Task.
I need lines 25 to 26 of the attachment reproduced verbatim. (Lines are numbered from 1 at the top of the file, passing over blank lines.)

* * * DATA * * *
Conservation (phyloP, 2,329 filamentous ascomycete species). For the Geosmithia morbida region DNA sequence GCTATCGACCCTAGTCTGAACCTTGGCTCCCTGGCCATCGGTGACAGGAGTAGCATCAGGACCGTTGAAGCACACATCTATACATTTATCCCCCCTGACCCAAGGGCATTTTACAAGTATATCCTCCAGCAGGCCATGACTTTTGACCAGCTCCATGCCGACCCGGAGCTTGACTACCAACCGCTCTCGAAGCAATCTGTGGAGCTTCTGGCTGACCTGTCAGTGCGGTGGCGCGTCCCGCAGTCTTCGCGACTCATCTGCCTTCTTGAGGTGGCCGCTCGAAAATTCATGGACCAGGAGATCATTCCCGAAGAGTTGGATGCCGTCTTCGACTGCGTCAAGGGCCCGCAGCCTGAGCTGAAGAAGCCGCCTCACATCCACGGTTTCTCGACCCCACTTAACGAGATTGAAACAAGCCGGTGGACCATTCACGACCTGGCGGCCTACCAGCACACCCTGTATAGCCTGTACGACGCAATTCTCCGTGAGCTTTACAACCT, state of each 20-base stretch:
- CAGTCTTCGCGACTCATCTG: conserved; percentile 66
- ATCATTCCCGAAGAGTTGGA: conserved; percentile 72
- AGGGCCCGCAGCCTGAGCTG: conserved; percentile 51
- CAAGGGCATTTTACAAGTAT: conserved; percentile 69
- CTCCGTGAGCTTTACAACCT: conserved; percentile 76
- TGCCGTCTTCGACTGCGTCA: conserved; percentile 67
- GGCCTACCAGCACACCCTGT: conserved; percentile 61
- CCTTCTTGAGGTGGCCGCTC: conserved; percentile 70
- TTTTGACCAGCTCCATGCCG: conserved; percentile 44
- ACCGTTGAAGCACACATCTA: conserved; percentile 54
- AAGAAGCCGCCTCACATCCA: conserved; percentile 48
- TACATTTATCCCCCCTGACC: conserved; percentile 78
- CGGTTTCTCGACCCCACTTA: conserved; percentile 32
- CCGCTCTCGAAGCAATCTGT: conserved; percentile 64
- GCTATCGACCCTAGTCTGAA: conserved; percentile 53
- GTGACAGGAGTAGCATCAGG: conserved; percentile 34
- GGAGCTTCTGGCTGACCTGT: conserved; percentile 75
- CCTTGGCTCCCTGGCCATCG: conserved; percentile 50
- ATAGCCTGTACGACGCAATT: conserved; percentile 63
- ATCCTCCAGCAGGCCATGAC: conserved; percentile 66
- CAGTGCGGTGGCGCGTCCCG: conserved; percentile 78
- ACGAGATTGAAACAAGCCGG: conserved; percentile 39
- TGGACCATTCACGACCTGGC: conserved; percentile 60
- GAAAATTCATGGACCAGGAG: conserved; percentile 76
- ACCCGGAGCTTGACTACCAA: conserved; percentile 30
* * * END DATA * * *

- GAAAATTCATGGACCAGGAG: conserved; percentile 76
- ACCCGGAGCTTGACTACCAA: conserved; percentile 30